Fredrick Seaton Siebert's Freedom of the Press in England, 1476–1776: The Rise and Decline of Government Control (Urbana: University of Illinois Press, 1952) provides a detailed account of freedom of speech and freedom of the press in England before the American Revolution. The first chapter of Leonard Levy's Emer- gence of a Free Press (New York: Oxford University Press, 1985) provides a brief, yet authoritative discussion of the English understanding of free speech before the American Revolution, with an emphasis on the law of seditious libel. Philip Hamburger's “The Development of the Law of Seditious Libel and the Control of the Press,” Stanford Law Review 37 (1985): 661–765, is a detailed examination of the English approach to the freedom of speech before the American Revolution, emphasizing the importance of the law of seditious libel in the eighteenth, rather than the seventeenth century. For a very good, brief summary of the English historical background to the freedom of speech, see William T. Mayton, “Seditious Libel and the Lost Guarantee of a Freedom of Expression,” Columbia Law Review 84 (1984): 91–142, pp. 97–108.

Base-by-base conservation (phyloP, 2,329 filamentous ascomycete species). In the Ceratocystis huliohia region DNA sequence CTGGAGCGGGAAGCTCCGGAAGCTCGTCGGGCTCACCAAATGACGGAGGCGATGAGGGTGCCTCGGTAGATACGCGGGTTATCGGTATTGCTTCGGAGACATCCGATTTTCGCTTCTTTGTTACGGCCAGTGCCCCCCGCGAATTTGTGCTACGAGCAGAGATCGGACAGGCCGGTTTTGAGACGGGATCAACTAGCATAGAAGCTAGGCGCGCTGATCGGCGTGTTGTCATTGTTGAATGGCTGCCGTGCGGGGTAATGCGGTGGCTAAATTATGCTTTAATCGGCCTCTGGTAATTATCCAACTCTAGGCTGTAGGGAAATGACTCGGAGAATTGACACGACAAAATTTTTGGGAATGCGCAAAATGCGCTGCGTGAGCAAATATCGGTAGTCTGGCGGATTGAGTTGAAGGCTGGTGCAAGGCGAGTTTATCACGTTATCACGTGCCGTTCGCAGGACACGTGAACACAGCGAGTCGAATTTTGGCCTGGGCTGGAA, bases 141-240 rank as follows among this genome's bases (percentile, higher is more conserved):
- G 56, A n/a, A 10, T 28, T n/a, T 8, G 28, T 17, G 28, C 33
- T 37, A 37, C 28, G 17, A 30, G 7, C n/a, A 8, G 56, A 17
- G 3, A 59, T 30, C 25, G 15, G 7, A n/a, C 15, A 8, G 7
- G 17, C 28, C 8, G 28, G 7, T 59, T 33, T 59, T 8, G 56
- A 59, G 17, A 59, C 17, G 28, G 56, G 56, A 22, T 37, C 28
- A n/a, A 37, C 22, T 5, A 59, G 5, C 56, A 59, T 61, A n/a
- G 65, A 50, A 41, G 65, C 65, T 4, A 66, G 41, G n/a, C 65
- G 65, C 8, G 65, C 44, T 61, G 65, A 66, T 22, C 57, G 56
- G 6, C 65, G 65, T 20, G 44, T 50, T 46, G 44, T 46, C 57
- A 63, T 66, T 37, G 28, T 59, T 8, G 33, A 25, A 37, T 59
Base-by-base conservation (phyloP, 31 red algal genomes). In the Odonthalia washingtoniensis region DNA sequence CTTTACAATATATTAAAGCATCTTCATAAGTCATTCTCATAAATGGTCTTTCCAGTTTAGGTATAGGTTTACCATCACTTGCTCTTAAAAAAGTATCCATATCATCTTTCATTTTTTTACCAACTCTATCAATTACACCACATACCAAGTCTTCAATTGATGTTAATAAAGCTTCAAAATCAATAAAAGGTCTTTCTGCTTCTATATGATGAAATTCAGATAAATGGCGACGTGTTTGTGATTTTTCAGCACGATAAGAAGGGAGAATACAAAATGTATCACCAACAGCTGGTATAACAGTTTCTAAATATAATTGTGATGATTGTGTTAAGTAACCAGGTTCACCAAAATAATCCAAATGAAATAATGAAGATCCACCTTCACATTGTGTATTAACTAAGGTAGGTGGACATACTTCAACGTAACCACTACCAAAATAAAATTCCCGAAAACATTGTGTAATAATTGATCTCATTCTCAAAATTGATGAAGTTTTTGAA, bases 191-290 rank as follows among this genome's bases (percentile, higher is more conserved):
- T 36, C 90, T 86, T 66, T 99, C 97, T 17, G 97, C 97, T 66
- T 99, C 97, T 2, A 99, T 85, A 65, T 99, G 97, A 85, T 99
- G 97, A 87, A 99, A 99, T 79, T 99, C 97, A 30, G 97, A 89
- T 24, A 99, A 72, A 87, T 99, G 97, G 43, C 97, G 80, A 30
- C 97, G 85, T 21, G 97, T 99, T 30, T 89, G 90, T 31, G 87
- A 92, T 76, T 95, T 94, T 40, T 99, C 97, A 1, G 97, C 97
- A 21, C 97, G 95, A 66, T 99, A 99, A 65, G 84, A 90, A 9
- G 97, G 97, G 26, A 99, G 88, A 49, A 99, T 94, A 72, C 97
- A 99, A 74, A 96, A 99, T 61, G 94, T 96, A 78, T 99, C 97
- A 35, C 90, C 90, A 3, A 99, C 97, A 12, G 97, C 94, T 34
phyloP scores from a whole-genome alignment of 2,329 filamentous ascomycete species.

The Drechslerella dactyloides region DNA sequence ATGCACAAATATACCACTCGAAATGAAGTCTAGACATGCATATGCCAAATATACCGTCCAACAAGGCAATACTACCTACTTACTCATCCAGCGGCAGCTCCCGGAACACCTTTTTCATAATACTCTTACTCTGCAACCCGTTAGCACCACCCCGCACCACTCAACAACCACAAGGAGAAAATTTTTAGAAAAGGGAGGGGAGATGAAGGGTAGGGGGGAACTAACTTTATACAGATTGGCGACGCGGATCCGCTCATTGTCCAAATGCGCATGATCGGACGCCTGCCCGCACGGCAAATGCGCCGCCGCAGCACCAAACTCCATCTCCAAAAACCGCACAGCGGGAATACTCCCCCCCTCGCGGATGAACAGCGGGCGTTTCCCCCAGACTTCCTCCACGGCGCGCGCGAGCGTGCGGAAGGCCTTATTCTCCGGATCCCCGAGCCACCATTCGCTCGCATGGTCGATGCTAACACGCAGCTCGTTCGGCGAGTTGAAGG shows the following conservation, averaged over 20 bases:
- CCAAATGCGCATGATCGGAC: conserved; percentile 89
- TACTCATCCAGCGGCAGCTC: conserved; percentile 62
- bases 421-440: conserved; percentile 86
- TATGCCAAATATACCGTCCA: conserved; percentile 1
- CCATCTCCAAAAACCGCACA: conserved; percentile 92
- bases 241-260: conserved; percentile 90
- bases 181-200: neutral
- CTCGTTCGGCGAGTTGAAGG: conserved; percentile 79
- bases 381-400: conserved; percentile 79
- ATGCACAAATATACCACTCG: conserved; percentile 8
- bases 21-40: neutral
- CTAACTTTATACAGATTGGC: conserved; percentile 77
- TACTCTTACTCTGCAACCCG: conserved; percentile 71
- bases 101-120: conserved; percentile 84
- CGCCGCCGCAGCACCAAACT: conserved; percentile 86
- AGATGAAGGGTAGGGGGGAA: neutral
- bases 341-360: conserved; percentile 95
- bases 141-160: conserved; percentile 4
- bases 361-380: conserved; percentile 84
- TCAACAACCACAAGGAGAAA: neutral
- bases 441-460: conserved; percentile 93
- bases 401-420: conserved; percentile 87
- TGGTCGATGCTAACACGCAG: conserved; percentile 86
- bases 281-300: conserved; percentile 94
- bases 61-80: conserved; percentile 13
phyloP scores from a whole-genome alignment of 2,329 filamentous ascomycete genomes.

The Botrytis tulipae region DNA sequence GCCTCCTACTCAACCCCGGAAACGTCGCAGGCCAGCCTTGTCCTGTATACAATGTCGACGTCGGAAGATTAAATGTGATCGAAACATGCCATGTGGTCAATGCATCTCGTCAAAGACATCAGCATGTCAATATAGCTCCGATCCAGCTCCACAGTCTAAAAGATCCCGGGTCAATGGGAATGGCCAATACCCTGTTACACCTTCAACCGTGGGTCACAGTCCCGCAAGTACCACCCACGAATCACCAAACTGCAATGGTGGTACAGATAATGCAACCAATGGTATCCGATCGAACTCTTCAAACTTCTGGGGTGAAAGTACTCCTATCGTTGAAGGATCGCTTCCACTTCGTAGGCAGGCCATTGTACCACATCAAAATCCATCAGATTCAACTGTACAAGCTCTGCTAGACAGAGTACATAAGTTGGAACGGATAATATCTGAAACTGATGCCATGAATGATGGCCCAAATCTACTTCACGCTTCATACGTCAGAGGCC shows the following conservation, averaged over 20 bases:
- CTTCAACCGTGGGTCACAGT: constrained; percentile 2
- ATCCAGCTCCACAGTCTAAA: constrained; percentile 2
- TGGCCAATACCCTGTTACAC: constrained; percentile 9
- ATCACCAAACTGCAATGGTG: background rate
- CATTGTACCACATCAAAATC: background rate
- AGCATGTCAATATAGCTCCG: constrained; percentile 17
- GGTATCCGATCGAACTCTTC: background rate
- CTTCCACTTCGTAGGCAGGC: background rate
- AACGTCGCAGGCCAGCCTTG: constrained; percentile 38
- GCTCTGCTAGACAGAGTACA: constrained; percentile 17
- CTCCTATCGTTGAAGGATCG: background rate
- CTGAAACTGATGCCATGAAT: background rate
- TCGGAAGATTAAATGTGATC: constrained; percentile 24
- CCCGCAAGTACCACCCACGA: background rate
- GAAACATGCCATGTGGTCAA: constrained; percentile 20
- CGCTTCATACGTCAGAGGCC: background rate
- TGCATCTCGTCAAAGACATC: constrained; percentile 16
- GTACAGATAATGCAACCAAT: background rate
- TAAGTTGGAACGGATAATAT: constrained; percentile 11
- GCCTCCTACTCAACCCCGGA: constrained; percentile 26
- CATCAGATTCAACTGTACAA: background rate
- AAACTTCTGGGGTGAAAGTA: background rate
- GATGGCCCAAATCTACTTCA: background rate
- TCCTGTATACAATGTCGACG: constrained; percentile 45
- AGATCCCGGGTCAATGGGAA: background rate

Zechariah Chafee, Jr., a leading First Amendment legal scholar, for many years led scholars generally to accept the view that American colonials, and thus the framers of the First Amendment, broadly embraced the right of individuals to